I have seen the TV serial The Good Doctor. A doctor is always good. This is a noble profession and the doctors are bound by the professional oath of honesty, integrity, transparency, accountability, confidentiality, respectfulness and lawfulness. In the present pandemic, doctors are in the frontline, serving tirelessly at the risk of their life. Some have become martyrs. They all deserve our salutation and the nation needs to express deep gratitude to them.
Even outside the pandemic, doctors go beyond their line of duty, facing tremendous challenges. I have witnessed time and again the extraordinary competence, commitment and courage of our doctors. Starting from Uganda in 1998, the numerous medical missions to more than 20 countries in Africa and India, they have worked against all odds, and even faced threats to their life. When our team of surgeons and volunteers arrived at Kampala, there were serious threats of bomb blasts. Yet two surgeons, Dr S P S Grewal and Dr Uma Pradhan flew on a small plane to Gulu, the epicentre of insurgency. They performed cataract surgeries for five days, giving much-needed vision to over 250 people.
We went to Nigeria in 2000. There were constant threats to the lives of our team members and we were always accompanied by armed police. There was so much of need that we went to Nigeria three times. Kidnapping had become a norm on highways. In Abuja, there was constant fear of Boko Haram. Our team was always provided with top security by the Nigerian government. Our noble doctors performed miracles giving vision, mobility and life to so many. These doctors worked without any financial consideration and their only remuneration or reward was the satisfaction of serving humanity.
I wish I could name all these heroes. However, some names deserve mentioning — Dr G S Kochhar, Dr R S Parmar, Dr P S Chari, Dr Rajiv Pradhan and Dr Madhav Borate who were the pioneers. We have gone to more than 25 countries in Africa and elsewhere. Another fatal danger was the exposure to HIV/AIDS. These doctors rose above their professional commitment and treated the needy patients, often using double gloves and other protection. In Lesotho, our surgeons Dr Parmar and Dr Taposhi Patnaik got needle pricks while operating upon a HIV/AIDS patient. They had to take the antiretroviral therapy.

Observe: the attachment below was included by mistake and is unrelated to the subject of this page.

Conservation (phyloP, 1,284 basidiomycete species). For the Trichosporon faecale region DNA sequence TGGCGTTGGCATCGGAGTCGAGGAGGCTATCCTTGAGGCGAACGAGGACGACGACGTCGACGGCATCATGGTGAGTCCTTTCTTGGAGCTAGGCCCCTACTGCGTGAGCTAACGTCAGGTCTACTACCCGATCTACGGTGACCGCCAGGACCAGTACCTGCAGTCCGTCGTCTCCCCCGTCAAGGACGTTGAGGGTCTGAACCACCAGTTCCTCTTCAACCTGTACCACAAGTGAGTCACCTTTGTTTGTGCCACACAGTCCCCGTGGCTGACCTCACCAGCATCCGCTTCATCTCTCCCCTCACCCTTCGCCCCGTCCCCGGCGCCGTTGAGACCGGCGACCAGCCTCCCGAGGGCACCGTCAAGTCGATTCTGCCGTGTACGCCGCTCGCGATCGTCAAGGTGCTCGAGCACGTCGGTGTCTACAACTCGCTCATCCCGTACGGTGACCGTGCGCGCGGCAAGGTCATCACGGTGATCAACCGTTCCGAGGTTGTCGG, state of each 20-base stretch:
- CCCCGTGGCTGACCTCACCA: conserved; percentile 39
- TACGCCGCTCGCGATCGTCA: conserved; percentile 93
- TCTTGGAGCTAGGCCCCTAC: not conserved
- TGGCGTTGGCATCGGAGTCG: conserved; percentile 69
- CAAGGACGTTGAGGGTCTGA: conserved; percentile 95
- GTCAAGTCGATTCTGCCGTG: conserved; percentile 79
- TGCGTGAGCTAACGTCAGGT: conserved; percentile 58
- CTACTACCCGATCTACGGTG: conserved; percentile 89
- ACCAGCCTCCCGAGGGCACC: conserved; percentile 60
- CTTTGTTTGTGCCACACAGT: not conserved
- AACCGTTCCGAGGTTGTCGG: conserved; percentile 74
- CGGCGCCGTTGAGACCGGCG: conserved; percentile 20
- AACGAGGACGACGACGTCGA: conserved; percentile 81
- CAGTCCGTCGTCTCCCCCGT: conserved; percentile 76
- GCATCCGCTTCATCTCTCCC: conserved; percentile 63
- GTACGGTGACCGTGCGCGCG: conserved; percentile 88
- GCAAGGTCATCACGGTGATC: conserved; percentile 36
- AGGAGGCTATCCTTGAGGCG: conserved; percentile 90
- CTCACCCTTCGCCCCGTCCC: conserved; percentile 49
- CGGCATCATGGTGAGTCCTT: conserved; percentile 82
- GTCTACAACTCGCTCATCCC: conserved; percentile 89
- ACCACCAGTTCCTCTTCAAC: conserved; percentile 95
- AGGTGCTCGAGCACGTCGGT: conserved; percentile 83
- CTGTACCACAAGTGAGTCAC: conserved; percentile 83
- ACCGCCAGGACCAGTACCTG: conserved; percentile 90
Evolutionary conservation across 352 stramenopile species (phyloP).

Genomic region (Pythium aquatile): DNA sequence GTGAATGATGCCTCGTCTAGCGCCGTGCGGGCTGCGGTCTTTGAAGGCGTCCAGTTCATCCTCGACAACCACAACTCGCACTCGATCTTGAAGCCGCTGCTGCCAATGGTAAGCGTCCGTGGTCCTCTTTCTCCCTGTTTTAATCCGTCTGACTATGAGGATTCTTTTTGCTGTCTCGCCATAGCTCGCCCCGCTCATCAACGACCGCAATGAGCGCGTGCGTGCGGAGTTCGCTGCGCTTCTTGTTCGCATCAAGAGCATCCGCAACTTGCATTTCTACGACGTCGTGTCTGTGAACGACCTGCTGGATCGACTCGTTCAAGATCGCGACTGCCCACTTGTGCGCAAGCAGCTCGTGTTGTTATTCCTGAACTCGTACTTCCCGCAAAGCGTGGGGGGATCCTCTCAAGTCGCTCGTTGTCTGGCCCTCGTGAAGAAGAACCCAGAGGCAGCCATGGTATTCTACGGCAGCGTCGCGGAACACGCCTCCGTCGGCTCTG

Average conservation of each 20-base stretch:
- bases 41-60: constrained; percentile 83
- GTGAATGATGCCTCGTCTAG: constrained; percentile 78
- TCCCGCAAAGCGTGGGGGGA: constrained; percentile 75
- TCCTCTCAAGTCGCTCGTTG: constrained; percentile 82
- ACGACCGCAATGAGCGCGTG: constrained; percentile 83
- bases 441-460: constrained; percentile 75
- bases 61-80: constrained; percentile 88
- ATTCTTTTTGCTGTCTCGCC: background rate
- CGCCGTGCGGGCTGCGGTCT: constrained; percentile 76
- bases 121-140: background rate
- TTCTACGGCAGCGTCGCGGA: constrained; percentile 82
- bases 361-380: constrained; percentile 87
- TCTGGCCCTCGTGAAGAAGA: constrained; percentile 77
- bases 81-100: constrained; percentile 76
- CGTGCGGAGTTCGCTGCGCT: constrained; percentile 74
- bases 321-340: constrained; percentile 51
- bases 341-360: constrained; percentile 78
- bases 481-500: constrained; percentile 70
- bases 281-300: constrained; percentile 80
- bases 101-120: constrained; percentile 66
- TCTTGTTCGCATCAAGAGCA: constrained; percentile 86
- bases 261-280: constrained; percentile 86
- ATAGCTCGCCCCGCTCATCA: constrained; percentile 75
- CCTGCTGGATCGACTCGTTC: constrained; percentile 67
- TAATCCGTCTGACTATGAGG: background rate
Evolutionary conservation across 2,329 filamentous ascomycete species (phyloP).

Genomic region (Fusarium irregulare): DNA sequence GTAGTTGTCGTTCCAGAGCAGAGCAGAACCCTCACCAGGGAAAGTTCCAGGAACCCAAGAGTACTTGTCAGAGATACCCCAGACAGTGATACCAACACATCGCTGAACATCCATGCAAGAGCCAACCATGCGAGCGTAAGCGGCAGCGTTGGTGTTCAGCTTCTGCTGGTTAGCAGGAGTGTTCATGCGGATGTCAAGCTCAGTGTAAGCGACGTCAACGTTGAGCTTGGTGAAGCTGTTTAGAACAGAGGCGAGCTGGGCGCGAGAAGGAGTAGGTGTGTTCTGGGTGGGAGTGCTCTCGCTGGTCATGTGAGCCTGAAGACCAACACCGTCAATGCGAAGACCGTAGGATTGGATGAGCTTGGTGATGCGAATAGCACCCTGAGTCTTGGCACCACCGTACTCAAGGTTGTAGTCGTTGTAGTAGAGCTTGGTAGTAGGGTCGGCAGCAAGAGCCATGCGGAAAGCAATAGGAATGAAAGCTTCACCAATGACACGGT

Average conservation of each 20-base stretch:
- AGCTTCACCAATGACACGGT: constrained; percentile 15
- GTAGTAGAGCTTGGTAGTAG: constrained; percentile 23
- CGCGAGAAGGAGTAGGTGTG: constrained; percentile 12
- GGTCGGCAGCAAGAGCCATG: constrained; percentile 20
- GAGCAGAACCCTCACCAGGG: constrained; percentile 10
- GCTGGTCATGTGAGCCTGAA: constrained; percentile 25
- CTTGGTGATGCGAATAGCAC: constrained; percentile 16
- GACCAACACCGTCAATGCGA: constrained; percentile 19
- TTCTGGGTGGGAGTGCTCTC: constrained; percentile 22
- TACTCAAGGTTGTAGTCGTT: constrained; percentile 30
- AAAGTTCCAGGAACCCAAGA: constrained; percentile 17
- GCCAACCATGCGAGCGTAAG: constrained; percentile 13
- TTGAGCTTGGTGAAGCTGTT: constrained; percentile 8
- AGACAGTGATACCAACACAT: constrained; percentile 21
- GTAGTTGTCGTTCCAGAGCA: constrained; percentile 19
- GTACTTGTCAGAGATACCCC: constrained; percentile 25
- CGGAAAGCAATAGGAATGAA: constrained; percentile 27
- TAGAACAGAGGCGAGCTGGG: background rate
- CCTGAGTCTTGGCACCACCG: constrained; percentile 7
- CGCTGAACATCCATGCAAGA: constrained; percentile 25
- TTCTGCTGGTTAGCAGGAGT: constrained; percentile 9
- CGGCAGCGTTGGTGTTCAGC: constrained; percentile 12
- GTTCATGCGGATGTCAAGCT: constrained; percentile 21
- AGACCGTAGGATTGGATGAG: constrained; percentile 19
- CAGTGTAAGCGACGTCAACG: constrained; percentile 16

Our team was provided security by the Nigerian government. These doctors worked without any financial consideration; their only reward was the satisfaction of serving humanity.
Our medical missions within India started in 2006. The locations were determined on the basis of local needs and at times, several of these places were infested with danger. In 2007, the team went to Baripada, Odisha, an active centre of the Maoists. We were in Udhampur where there was always fear of attacks from across the border. Our team worked in Jagdalpur, Chhattisgarh, the home of Naxalites. The doctors did their tasks consistently, courageously and with commitment. In Dimapur, Nagaland, a critical surgery was being performed by the local surgeon. They requested our doctors’ assistance but unfortunately the patient died on the table. Although, the consent form was duly signed by the patient, the relatives created havoc for our surgeons and were prepared to kill them. Thankfully the matter was resolved by the district magistrate.
For the doctors working in hospitals for Covid patients, the challenges are immense and life threatening. Yet they are working against all odds to triumph over the enemy — coronavirus. All for the sake of humanity.
The great German medical missionary who worked in Africa, Dr Albert Schweitzer has said, “I do not know what your destiny will be, but one thing I know: the only ones among you who will be really happy are those who will have sought and found how to serve.” This is the spirit our doctors have. Let us bow to them and their families.
The writer is a past RI president.
(Courtesy: The Tribune)